First published: UK, Cassell, 1933
Was the village possessed of a devil? Death, destruction, demoralization was its destiny till Travers, by progressive deduction and detection, discovered the awful truth.
I first read this in 2004. Back then, TCOT Unfortunate Village was one of Bush’s rarest. It had never been published in the US, and not a single copy of the English edition was for sale on ABE. (There still isn’t.) I ordered it on inter-library loan from my university, couldn’t take it out of the building, so read a few pages each day, in between lectures and tutes. Not the best way of reading a book!
Now Dean Street Press has reprinted it, with an introduction by scholar Curtis Evans. (You can read his thoughts on the novel here.) Better still, all of Bush’s 63 detective novels featuring Ludovic Travers will be reprinted over the next year. Good wine may need no Bush, but this is cause for celebration!
In many ways, it’s atypical. Many of Bush’s early books are intricate formal fair play puzzles, with a murder or two in the opening chapters, suspects with cast-iron alibis, and lots of physical clues.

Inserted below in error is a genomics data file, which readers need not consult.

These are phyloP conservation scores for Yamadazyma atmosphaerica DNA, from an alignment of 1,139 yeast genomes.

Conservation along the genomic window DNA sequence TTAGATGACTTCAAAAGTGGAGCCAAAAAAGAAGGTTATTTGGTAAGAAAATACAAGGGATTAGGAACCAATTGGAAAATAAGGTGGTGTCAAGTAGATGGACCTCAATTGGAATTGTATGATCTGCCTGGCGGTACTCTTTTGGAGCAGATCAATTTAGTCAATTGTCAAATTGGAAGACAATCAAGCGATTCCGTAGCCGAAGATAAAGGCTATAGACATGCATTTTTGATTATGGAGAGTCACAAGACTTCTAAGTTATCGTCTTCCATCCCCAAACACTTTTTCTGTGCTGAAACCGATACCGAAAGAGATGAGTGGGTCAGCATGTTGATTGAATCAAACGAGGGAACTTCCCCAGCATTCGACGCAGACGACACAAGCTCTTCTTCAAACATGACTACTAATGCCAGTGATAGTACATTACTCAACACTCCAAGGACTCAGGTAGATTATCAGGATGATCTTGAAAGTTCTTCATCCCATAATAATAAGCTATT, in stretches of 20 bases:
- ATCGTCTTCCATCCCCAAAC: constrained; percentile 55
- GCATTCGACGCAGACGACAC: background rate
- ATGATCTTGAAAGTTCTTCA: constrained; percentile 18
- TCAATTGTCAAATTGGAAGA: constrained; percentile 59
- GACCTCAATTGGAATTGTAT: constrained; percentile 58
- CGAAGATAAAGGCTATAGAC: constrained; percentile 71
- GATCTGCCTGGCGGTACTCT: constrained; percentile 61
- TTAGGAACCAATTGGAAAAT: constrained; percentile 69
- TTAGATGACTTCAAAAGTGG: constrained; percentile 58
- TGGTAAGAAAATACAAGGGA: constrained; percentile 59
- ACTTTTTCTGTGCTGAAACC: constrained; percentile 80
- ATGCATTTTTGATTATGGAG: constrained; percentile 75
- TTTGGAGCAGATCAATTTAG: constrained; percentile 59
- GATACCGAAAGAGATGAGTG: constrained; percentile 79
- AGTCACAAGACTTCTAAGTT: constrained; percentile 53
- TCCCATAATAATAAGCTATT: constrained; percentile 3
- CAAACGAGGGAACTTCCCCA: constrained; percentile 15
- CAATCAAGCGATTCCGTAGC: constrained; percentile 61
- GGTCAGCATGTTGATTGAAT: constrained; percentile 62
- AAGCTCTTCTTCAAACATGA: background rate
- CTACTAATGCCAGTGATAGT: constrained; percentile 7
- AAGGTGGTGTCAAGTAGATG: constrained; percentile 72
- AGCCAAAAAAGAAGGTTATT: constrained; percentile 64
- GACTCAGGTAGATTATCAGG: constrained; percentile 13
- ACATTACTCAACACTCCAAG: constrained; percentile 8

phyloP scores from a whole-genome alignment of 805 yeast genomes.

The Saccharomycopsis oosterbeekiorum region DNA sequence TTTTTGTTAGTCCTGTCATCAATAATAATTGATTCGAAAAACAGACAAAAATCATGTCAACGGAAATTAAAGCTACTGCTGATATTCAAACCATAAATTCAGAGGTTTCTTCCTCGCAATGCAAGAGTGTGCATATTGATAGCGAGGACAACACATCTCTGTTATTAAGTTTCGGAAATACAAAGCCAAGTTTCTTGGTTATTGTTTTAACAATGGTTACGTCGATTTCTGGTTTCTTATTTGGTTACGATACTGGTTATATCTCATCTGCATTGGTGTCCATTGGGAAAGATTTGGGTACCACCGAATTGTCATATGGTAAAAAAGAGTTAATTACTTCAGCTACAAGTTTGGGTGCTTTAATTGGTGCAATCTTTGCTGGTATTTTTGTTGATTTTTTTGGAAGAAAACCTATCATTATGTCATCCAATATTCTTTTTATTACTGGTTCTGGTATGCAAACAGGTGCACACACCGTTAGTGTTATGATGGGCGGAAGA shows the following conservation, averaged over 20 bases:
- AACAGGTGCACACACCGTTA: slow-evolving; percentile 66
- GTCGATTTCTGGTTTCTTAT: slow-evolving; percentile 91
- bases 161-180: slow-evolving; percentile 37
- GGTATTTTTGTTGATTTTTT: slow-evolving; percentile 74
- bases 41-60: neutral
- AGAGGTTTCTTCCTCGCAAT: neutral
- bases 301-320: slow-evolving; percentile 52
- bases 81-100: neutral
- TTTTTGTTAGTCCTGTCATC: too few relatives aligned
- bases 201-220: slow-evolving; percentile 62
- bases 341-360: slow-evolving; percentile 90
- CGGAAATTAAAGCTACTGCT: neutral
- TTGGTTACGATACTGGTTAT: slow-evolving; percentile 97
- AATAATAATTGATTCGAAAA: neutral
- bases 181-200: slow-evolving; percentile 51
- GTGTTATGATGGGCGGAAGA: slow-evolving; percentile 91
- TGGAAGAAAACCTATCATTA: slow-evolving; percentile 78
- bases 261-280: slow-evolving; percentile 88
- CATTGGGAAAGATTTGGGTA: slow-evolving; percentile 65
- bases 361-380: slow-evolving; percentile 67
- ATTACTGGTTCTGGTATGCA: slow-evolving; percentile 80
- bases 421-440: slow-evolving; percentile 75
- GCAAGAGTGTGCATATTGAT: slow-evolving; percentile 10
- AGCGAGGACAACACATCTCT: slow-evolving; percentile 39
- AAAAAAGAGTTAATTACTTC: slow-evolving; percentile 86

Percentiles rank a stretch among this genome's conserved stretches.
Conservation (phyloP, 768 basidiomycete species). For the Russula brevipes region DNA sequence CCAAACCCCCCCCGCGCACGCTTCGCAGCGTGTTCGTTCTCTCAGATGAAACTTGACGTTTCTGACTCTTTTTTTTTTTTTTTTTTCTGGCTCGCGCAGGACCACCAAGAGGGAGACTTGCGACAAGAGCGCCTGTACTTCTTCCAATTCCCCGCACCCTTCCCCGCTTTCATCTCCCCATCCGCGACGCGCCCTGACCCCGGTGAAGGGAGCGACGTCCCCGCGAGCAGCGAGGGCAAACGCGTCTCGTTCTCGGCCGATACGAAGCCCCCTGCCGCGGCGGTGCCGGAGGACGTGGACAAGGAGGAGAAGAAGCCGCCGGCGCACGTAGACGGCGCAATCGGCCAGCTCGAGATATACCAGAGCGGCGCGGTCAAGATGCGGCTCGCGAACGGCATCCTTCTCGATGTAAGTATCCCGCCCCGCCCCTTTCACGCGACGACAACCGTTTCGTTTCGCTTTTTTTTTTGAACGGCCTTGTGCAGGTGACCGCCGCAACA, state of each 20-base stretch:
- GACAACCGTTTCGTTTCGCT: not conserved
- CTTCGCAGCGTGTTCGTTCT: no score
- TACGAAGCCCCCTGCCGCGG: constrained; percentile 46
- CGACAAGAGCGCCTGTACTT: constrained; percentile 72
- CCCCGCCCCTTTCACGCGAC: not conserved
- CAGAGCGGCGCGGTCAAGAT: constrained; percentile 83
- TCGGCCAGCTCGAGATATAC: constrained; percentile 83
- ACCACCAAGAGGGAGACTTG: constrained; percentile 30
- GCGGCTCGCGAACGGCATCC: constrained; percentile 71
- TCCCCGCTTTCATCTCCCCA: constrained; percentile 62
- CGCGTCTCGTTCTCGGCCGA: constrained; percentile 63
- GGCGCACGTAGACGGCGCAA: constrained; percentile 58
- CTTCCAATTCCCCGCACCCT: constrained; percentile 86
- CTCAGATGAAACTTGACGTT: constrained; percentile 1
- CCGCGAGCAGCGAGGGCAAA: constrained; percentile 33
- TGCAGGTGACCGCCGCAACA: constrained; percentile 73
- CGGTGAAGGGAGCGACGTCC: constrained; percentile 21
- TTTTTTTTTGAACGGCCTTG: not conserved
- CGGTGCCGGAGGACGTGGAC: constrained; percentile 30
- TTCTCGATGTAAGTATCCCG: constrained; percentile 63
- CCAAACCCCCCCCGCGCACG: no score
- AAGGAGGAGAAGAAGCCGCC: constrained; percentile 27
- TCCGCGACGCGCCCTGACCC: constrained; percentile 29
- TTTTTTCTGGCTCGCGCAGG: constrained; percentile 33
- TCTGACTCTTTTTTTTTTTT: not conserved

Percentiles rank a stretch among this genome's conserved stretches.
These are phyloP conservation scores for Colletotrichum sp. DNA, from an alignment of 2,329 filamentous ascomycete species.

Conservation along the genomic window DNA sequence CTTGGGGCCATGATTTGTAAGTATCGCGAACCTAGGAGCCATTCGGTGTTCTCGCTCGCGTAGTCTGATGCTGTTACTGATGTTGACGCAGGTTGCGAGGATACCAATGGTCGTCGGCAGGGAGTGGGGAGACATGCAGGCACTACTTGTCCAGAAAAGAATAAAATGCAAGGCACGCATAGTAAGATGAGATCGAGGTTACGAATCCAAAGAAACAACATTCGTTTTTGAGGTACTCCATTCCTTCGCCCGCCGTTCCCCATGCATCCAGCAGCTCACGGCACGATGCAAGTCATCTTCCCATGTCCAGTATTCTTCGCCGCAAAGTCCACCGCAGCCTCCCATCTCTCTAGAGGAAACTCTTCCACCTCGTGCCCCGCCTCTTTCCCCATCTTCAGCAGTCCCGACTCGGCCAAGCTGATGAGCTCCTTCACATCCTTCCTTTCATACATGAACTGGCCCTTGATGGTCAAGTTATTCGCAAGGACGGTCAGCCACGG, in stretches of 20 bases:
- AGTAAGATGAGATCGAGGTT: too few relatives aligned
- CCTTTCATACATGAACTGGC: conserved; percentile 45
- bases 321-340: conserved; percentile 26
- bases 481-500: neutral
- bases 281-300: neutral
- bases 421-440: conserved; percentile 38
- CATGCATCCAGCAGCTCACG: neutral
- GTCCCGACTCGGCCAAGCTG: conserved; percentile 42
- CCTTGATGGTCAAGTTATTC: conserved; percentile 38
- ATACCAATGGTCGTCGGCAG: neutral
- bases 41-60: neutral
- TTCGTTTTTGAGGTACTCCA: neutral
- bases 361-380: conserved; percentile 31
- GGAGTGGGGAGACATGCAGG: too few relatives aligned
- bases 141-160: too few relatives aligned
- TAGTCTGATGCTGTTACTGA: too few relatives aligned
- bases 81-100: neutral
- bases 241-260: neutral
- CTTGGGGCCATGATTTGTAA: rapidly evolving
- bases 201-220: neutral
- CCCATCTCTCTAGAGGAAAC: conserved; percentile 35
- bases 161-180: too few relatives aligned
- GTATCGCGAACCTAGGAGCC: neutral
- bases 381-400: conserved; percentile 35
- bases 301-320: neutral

Several deaths occur here, but they’re all put down to accident. There are lots of small mysteries: Why are all the villagers behaving so oddly? What is the awful reason of the vicar’s visitations? Is sculptor Mould as rotten as his name suggests? Who poisoned Yeoman’s dog, and threw the corpse into Mould’s garden? Who planted the forget-me-nots? And why did Mould apparently make a statue of Lucifer?
Travers and his friend Franklin – Bush’s other series detective, who fades out in the 1930s – look for something that will explain the situation. They try to understand the pattern.
We’re not, I think, meant to be surprised by the solution. Bush really hands the reader the principal clue at the end of Chapter 9, telling him that the answer is in Thomas Parnell’s poem “The Hermit”.
SPOILER The poem is about a hermit who, unawares, goes travelling with an angel. The angel steals from a generous host and gives it to a miser; strangles another man’s baby, and drowns his servant. These crimes all turn out to be good deeds in disguise. It’s the workings of Providence. “Yet taught by these, confess th’ Almighty just, / And where you can’t unriddle, learn to trust!”
Is this the first time a detective story was written around literature? It’s the sort of thing Michael Innes or Nicholas Blake would do, but their first books are still a few years off. (And I realize with a shock that I haven’t read Innes, Blake, Margery Allingham, or Edmund Crispin for a decade.)
Although not quite aligned with those writers, Bush still stands apart from the British orthodox school of Freeman Wills Crofts. True, his stories involve unbreakable alibis, in the Crofts tradition, but his sensibility is quite different to Crofts or other members of his school, such as John Rhode or Henry Wade. He has more feeling for poetry, theatre, and music than for those writers’ technical processes. There is, though, one trap of which Rhode would be proud.